Course descriptionThis module introduces the role of anthropology in humanitarian crises. From an anthropological standpoint, disasters represent radical disruptions that challenge the existing social and cultural orders, including those of the helpers. Attempts to understand the lives of societies and, in the present sphere, the activating mechanisms and effects of conflict and catastrophe, are expressed through very different approaches. Some favour a specific theme, based on specific technical knowledge, whether in a legal, economic or medical dimension. Other approaches, however, endeavour to unite these sectorial methods through a principal concern to emphasise the sequences, causal relationships and consequences of such phenomena.
For anthropologists, knowledge should be gained regarding a reality which is situated on the level of locality, the place where individuals, as social beings, live their daily lives. These individuals are not necessarily aware of the forces and structures which influence their decisions, their way of thinking or their behaviour, but these make an impression upon their daily lives, their idea of the world, their family relationships, their neighbourhood, their environment and beliefs, their perceptions and influences operating in their societies. Disruptions (wars, disasters, forced population movements), which humanitarian aid attempts to alleviate, tear apart the invisible social fabric which surrounds the victims and gives meaning to their lives. It is this social fabric which requires better understanding, with its distinctive features within a certain culture, a certain society. For when a humanitarian operation is launched, it does not find itself faced with a mass of isolated individuals, cut off from all relationships (except in extreme cases), but with people who are suffering, not only physically, but also as a result of the dismantling of their social and cultural world. Their struggles for survival are accompanied by another struggle which is often in vain and which requires assistance and attention, that of rebuilding this social fabric around themselves. To be unaware of this is to run the risk of dangerous simplification, as has indeed been demonstrated by the failure and unnatural effects of some aid programmes.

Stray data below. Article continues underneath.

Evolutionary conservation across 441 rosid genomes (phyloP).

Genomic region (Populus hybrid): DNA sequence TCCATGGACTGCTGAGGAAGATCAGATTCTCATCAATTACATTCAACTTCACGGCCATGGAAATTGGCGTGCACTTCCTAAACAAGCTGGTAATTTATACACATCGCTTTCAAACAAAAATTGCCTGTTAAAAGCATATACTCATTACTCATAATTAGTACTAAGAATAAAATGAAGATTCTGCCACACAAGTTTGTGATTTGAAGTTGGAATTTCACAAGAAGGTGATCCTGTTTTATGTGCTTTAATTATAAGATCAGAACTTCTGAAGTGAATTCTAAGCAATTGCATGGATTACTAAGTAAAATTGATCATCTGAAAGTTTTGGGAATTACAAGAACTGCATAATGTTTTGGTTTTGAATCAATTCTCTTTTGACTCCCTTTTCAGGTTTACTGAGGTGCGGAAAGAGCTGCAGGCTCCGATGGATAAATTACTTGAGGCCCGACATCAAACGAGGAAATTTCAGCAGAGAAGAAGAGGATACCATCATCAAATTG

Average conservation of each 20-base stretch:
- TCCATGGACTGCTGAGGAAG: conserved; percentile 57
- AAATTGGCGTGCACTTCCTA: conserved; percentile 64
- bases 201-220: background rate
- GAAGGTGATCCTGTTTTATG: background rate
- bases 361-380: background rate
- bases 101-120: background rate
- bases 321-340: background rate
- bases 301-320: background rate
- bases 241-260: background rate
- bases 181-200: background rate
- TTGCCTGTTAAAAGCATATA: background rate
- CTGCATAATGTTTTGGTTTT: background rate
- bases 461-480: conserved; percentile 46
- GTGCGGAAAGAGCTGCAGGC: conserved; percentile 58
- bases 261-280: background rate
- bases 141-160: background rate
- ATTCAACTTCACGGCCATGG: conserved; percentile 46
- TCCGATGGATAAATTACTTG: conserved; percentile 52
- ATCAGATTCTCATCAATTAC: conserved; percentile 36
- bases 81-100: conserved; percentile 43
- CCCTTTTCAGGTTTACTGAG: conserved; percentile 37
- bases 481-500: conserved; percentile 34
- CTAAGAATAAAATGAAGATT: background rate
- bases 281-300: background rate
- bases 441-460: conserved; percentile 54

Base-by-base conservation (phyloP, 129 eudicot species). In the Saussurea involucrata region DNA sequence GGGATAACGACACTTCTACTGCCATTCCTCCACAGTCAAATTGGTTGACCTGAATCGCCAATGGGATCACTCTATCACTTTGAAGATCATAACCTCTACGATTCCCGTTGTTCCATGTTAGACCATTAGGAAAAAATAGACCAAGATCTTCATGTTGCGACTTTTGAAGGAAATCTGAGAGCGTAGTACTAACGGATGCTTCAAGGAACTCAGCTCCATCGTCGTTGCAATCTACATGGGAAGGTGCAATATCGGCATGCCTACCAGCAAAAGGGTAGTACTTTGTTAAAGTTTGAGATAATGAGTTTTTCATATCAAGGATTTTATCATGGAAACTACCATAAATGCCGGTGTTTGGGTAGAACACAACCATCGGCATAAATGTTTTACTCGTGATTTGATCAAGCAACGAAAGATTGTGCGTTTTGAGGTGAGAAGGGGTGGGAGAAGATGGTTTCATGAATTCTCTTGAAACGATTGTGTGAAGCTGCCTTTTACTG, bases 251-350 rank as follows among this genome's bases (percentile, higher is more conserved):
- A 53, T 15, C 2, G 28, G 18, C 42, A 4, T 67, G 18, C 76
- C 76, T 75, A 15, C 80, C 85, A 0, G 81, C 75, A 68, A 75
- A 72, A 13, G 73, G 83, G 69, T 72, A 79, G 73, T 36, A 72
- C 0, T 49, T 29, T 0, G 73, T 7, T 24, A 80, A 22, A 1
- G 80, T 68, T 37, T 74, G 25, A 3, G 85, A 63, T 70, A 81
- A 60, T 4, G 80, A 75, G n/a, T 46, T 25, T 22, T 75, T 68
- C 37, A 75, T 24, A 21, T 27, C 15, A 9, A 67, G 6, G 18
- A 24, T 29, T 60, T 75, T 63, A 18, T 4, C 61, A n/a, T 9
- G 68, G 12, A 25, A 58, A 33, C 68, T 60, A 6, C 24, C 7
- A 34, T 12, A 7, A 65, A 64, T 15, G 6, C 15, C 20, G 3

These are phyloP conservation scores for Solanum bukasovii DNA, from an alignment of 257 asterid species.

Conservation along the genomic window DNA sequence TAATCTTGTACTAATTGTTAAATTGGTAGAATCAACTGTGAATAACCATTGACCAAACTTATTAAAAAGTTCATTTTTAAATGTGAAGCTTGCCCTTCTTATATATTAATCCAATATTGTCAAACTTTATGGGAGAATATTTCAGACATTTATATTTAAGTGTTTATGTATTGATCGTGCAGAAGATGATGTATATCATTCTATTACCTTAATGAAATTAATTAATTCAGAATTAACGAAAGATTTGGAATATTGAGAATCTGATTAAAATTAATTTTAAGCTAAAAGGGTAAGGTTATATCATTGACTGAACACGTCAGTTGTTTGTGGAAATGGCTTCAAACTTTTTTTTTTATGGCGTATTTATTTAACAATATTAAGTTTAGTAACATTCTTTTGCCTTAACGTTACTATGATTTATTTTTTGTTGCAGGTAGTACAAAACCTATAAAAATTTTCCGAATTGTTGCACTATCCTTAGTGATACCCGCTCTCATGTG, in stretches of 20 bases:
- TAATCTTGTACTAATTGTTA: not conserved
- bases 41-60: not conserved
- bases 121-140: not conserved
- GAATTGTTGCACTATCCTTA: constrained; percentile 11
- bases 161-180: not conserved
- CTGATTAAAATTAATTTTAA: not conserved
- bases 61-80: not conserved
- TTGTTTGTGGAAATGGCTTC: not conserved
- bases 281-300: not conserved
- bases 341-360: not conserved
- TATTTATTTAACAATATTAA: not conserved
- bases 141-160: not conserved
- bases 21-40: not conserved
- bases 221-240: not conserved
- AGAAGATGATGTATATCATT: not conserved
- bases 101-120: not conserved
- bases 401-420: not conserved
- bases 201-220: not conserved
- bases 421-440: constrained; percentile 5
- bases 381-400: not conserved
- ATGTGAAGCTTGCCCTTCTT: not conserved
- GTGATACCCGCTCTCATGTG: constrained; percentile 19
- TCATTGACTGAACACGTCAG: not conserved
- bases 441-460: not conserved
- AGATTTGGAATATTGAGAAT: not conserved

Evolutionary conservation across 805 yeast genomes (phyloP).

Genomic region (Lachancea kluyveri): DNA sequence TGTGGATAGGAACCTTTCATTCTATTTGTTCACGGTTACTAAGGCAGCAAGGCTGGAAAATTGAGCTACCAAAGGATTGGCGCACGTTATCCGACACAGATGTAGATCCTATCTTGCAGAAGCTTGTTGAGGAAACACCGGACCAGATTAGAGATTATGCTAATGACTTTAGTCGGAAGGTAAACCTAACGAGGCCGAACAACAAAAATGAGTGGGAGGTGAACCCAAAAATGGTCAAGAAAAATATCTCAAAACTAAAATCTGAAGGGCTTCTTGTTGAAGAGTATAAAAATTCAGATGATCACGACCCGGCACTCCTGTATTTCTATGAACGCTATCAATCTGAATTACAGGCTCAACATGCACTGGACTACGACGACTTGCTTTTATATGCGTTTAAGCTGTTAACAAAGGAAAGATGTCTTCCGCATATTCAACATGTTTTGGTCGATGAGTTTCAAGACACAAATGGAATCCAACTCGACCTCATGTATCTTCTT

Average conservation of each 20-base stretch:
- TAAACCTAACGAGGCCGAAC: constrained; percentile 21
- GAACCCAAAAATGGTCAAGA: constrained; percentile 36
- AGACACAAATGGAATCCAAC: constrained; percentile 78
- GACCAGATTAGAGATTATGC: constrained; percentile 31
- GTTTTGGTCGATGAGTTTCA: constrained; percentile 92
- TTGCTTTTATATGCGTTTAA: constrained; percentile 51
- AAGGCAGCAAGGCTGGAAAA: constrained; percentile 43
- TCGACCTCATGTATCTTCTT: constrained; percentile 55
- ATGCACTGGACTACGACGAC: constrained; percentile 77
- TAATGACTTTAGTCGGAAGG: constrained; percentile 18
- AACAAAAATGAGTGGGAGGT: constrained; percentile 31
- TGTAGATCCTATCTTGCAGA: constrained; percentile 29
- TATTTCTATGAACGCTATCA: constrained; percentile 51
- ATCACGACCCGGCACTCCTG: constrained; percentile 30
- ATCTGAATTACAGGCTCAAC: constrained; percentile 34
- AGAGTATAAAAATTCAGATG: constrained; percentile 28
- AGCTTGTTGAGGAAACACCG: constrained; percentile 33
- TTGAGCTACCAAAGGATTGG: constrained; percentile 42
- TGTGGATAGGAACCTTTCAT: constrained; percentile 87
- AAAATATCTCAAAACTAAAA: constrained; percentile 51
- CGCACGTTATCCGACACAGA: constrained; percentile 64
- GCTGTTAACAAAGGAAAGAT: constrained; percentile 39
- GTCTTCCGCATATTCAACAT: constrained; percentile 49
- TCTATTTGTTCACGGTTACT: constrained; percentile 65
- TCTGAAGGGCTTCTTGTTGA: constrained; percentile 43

Main themesIntroduction to Social Anthropology
Anthropology and Humanitarian Action
Anthropology of Violence and War
Anthropology of Aid & Gifts
The Logic of Intervention
Anthropological Theory & Method
The Context of Humanitarian Action
Responding to and coping with crises
Representation & Signification practices
Critical issues in Humanitarian Action: Development & Repatriation
Learning outcomesOn successful completion of the course students should be able to:
- Show an articulated understanding of the importance of identifying underlying economic mechanisms, social structures, ideas and values related to different groups and societies.
- Demonstrate the relevance of specialist ethnographic knowledge and how this applies for instance to landscape, causes of natural disasters, the importance of common vs. codified law; kinship vs. citizenship; health/disease models predicated on moral notions of evil/goodness vs. allopathic medicine.
- Have the key skills necessary for empowering beneficiaries by supporting local participation.
- Demonstrate the skills to understand and communicate with beneficiaries, authorities and donors from different cultures and social and political levels and/or different pre-established situations.
- Appreciate of the delicate subtleties and difficulties in working in multicultural and multidisciplinary teams.
- Demonstrate the capacity to communicate with audiences in an ethical manner and beyond description.
- Demonstrate a good understanding of social relationships in HA intervention situations at various levels.
Assessment methods and criteriaGroup assignment (20%)
Individual assignment (20%)
Last updated: 15 November 2016